A week after his passing, Yep Yep’s family held a celebration of life. We decided to get there early and stay just for a few minutes to help with keeping the crowd down. There’s still a pandemic going on, after all. Amye and I walked with Collier up to the casket and nodded to the family, paying our respects without physical contact in this new era of the coronavirus. Collier handled it well. At this point, we were probably the only non-family guests there. We started to walk out, but Collier hesitated. He wanted to stay for a few more minutes. We took a pew in the back of the chapel.

It didn’t take long before Collier really started to cry big, crocodile tears. We assured him that Yep Yep was with Jesus, but just like when I was a kid, that didn’t seem to help all that much. He got up and walked back down to the front of the chapel. I could hear the bubbling of snot from up under his mask. As he was getting one more look at his friend, Yep Yep’s mother and aunts noticed him and came over to console him. Seeing him crying reminded them of their own grief, but more than that, I think it was a shared love for a life taken too soon, of a young man they’ll miss in their lives just like Collier will miss in his.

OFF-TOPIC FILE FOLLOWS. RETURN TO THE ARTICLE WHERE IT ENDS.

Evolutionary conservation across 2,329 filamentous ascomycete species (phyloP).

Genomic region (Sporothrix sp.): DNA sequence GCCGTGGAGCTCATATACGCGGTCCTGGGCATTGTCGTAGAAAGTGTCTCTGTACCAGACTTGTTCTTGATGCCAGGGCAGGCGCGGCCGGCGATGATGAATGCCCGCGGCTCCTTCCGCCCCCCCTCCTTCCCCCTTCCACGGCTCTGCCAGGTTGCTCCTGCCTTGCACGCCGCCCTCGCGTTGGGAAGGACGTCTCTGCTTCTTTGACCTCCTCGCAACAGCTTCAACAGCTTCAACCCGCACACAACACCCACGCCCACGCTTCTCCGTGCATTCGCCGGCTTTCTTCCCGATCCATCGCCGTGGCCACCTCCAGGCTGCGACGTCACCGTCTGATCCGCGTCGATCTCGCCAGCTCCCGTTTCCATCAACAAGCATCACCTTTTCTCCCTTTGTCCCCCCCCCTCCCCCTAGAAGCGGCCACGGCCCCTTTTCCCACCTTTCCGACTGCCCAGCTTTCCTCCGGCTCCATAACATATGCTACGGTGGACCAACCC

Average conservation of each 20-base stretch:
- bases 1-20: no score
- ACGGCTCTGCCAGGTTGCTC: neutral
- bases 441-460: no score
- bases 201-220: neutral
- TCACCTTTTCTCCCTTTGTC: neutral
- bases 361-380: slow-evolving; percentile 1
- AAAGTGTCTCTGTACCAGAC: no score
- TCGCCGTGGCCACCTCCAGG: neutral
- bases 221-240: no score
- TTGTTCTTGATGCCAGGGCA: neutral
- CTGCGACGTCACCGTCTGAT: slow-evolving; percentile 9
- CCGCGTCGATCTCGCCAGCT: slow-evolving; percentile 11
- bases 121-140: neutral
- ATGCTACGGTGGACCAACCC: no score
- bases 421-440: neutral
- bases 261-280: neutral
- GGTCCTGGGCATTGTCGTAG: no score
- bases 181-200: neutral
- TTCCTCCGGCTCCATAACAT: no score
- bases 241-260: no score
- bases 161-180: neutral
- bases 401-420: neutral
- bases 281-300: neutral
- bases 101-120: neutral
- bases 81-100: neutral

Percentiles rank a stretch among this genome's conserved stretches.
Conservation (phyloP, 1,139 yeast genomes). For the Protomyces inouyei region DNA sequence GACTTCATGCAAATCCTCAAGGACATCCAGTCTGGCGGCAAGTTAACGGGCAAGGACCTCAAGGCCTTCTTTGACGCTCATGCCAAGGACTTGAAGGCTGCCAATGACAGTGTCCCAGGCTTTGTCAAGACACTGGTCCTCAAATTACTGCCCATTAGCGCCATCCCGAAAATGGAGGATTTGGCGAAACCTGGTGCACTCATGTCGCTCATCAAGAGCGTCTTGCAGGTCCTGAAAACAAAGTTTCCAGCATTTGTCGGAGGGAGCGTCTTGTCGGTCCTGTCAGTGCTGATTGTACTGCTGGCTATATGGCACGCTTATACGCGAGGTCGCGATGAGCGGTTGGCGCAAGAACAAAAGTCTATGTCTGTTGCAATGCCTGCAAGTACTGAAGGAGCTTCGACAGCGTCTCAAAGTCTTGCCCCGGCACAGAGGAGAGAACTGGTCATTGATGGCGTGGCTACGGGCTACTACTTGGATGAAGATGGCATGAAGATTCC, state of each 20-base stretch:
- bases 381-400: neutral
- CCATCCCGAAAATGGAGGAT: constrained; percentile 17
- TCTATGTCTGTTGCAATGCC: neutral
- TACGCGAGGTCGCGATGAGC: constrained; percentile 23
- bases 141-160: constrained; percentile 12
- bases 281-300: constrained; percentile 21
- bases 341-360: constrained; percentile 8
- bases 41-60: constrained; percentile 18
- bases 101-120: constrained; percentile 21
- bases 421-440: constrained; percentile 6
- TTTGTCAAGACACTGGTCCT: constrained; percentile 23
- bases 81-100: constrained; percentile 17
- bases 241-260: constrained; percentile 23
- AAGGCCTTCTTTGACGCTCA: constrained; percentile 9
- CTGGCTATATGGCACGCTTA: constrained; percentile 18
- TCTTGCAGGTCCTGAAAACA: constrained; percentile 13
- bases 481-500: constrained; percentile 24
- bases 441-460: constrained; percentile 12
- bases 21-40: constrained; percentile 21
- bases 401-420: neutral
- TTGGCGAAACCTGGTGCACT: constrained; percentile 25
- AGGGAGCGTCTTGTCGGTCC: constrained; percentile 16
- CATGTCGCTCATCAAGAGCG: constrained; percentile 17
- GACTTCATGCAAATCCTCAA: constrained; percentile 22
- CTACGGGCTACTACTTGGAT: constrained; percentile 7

Seeing all this confirmed to me that there’s no validity to the notion that folks with special needs don’t feel emotions or have feelings. I saw it on my couch that day when we broke the news to Collier, and I saw it in the shared experience the day we celebrated Yep Yep’s life.

It’s not only pain, though. Collier has a wide range of emotions. I see it every day –  when we celebrate birthdays and holidays, or when one of us gets our feelings hurt, or in a myriad of other instances. In many cases, Collier is MORE emotional than the average kid. I think he probably gets that from me.